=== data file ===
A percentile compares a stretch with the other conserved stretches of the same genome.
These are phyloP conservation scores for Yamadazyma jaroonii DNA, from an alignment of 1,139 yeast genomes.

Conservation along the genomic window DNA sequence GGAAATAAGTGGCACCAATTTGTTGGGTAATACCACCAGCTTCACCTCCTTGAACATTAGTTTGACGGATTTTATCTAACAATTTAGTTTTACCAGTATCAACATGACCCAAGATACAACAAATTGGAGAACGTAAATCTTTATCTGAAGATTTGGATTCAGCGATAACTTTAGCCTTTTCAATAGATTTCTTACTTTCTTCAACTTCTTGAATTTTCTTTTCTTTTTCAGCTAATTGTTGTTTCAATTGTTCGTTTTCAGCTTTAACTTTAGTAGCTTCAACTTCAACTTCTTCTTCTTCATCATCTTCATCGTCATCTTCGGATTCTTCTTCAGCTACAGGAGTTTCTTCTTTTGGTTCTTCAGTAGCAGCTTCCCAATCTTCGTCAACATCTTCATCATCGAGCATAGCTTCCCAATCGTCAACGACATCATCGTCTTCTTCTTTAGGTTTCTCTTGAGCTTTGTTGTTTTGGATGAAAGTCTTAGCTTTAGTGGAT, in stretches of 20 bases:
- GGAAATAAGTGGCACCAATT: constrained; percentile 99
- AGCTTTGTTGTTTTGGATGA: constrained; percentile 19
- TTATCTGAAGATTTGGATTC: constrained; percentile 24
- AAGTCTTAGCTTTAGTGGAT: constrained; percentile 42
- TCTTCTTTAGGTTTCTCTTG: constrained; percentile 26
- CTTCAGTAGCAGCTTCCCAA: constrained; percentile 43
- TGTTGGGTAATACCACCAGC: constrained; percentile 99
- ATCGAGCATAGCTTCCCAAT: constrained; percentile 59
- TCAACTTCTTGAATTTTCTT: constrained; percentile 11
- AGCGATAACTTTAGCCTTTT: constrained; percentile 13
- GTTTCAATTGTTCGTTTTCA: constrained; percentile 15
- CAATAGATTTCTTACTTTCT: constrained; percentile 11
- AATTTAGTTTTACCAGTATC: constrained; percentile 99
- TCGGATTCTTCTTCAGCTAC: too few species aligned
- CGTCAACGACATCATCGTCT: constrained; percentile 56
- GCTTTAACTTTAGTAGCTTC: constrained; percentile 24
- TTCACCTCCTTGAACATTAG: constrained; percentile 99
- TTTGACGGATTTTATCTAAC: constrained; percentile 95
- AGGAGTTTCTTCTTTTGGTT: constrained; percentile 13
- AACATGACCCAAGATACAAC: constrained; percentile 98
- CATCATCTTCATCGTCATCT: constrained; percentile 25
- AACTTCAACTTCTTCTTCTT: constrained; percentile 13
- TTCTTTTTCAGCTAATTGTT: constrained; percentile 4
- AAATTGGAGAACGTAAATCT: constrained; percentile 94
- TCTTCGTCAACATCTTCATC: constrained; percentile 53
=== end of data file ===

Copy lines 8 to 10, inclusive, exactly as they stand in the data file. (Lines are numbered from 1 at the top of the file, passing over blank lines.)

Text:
- TCTTCTTTAGGTTTCTCTTG: constrained; percentile 26
- CTTCAGTAGCAGCTTCCCAA: constrained; percentile 43
- TGTTGGGTAATACCACCAGC: constrained; percentile 99